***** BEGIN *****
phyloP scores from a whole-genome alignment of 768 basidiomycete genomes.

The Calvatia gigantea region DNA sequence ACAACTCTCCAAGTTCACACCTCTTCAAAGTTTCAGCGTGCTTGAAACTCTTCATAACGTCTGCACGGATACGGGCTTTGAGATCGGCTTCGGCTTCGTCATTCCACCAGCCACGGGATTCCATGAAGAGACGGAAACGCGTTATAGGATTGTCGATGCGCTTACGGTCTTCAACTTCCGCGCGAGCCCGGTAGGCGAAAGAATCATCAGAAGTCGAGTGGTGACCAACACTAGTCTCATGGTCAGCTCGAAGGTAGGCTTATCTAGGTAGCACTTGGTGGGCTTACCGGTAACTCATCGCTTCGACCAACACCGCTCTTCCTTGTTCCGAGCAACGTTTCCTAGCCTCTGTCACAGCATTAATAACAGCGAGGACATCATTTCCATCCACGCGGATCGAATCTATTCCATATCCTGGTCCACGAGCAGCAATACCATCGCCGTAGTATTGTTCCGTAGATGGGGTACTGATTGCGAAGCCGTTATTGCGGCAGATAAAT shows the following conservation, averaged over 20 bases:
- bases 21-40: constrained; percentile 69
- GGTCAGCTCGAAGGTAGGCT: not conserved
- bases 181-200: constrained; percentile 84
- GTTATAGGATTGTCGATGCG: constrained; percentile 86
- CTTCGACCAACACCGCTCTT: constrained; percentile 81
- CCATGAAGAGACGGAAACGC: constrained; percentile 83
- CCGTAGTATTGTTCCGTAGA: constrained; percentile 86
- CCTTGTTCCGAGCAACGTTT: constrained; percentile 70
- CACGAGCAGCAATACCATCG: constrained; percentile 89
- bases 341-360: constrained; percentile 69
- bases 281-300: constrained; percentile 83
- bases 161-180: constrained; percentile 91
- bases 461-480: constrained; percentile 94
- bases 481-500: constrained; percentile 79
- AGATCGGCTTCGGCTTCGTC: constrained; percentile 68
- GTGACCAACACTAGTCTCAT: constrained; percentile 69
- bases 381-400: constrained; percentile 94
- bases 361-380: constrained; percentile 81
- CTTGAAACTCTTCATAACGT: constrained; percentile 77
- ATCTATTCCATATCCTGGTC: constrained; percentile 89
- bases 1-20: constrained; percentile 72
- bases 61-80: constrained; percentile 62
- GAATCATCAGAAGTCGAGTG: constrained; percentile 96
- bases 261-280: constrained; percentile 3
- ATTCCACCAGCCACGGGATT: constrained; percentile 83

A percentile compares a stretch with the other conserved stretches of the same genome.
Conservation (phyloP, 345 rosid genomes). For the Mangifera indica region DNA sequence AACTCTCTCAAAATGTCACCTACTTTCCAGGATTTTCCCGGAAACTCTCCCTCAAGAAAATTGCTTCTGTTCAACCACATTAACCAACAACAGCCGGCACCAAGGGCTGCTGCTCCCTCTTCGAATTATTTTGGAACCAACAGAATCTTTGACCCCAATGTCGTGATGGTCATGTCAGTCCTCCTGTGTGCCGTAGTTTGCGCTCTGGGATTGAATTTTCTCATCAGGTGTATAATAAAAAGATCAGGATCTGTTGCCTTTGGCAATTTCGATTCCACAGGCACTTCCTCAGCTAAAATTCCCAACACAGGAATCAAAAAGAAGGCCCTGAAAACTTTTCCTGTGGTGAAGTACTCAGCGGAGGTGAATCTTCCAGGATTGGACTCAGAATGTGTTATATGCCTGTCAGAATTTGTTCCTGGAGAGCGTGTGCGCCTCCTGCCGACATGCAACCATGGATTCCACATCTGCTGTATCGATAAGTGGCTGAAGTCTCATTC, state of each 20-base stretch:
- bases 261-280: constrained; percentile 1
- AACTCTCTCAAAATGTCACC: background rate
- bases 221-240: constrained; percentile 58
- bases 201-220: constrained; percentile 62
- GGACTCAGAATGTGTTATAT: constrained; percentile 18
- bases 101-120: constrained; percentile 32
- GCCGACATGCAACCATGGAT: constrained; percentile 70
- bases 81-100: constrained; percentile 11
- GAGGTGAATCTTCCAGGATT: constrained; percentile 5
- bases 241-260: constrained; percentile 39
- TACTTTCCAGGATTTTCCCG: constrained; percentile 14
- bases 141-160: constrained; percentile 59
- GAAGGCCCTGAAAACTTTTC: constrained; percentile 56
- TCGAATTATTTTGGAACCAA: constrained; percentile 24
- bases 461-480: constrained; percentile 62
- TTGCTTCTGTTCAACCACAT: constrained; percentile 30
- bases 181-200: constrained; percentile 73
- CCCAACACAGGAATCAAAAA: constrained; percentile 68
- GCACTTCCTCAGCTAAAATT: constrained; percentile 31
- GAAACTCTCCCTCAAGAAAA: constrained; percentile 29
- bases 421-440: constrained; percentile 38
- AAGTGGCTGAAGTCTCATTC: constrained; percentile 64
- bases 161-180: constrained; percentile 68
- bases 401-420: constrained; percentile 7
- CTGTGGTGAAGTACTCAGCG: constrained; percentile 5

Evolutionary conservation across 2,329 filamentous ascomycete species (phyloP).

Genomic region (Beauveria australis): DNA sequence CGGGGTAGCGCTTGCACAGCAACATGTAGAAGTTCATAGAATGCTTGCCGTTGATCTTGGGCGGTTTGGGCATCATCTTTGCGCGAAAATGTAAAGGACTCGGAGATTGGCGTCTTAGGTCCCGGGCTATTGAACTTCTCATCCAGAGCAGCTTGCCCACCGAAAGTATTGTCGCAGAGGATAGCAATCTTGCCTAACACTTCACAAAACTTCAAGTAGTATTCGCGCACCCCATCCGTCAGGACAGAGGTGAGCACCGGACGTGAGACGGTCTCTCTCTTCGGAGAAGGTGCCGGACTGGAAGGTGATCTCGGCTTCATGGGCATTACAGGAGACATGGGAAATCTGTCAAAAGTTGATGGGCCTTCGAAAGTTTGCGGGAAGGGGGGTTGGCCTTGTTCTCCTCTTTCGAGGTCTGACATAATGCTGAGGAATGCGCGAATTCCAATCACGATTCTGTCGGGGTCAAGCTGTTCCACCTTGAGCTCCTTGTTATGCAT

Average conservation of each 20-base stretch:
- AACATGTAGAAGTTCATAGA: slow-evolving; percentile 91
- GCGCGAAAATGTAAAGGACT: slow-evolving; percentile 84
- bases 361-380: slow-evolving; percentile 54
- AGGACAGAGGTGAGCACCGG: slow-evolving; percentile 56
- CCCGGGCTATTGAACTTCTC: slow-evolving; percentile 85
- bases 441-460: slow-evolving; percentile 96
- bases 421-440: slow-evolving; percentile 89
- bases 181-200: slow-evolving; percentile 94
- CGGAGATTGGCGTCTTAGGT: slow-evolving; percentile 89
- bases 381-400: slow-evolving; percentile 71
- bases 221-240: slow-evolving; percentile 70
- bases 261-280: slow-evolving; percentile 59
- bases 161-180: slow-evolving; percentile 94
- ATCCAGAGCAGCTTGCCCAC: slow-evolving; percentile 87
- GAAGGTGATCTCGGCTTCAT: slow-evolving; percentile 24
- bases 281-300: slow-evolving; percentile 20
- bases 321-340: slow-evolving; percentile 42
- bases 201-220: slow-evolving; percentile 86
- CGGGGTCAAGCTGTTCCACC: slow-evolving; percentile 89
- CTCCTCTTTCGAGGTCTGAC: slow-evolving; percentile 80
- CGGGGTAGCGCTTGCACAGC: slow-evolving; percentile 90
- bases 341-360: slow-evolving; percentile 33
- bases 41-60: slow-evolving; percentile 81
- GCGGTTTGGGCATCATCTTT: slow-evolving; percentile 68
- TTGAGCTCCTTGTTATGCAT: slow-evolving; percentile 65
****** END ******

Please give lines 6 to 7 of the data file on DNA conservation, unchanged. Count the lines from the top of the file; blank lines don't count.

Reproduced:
- GTTATAGGATTGTCGATGCG: constrained; percentile 86
- CTTCGACCAACACCGCTCTT: constrained; percentile 81